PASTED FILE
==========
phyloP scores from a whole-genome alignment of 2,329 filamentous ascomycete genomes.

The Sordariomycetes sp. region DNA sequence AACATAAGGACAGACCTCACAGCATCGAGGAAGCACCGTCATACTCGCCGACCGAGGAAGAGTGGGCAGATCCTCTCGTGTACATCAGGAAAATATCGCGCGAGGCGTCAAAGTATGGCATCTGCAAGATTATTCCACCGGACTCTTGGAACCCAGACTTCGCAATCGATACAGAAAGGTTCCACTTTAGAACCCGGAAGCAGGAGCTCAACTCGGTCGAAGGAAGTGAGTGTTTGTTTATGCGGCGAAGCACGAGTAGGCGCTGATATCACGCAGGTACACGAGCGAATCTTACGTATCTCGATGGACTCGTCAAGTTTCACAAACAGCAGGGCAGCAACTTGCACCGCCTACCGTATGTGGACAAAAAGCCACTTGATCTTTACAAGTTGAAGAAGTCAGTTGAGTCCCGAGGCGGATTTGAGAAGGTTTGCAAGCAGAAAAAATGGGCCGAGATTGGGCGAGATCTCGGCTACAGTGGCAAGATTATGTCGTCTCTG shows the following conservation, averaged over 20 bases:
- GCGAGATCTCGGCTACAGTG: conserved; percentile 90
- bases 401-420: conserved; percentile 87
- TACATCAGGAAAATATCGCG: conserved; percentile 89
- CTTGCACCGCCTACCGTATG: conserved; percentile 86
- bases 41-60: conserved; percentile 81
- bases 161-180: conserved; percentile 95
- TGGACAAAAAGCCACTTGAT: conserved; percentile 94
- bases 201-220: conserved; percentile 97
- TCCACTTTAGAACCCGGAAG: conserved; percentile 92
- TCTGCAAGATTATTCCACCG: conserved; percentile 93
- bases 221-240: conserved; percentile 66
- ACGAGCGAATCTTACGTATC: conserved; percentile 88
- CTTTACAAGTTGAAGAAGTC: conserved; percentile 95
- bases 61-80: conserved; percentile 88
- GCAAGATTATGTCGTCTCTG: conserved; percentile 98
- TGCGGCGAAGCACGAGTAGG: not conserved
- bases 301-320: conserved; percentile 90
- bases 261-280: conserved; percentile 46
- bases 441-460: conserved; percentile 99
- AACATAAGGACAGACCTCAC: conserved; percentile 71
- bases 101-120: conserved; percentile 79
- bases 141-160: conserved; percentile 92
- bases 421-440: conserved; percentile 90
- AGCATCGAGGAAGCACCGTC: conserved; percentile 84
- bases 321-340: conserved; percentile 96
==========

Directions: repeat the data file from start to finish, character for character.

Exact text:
phyloP scores from a whole-genome alignment of 2,329 filamentous ascomycete genomes.

The Sordariomycetes sp. region DNA sequence AACATAAGGACAGACCTCACAGCATCGAGGAAGCACCGTCATACTCGCCGACCGAGGAAGAGTGGGCAGATCCTCTCGTGTACATCAGGAAAATATCGCGCGAGGCGTCAAAGTATGGCATCTGCAAGATTATTCCACCGGACTCTTGGAACCCAGACTTCGCAATCGATACAGAAAGGTTCCACTTTAGAACCCGGAAGCAGGAGCTCAACTCGGTCGAAGGAAGTGAGTGTTTGTTTATGCGGCGAAGCACGAGTAGGCGCTGATATCACGCAGGTACACGAGCGAATCTTACGTATCTCGATGGACTCGTCAAGTTTCACAAACAGCAGGGCAGCAACTTGCACCGCCTACCGTATGTGGACAAAAAGCCACTTGATCTTTACAAGTTGAAGAAGTCAGTTGAGTCCCGAGGCGGATTTGAGAAGGTTTGCAAGCAGAAAAAATGGGCCGAGATTGGGCGAGATCTCGGCTACAGTGGCAAGATTATGTCGTCTCTG shows the following conservation, averaged over 20 bases:
- GCGAGATCTCGGCTACAGTG: conserved; percentile 90
- bases 401-420: conserved; percentile 87
- TACATCAGGAAAATATCGCG: conserved; percentile 89
- CTTGCACCGCCTACCGTATG: conserved; percentile 86
- bases 41-60: conserved; percentile 81
- bases 161-180: conserved; percentile 95
- TGGACAAAAAGCCACTTGAT: conserved; percentile 94
- bases 201-220: conserved; percentile 97
- TCCACTTTAGAACCCGGAAG: conserved; percentile 92
- TCTGCAAGATTATTCCACCG: conserved; percentile 93
- bases 221-240: conserved; percentile 66
- ACGAGCGAATCTTACGTATC: conserved; percentile 88
- CTTTACAAGTTGAAGAAGTC: conserved; percentile 95
- bases 61-80: conserved; percentile 88
- GCAAGATTATGTCGTCTCTG: conserved; percentile 98
- TGCGGCGAAGCACGAGTAGG: not conserved
- bases 301-320: conserved; percentile 90
- bases 261-280: conserved; percentile 46
- bases 441-460: conserved; percentile 99
- AACATAAGGACAGACCTCAC: conserved; percentile 71
- bases 101-120: conserved; percentile 79
- bases 141-160: conserved; percentile 92
- bases 421-440: conserved; percentile 90
- AGCATCGAGGAAGCACCGTC: conserved; percentile 84
- bases 321-340: conserved; percentile 96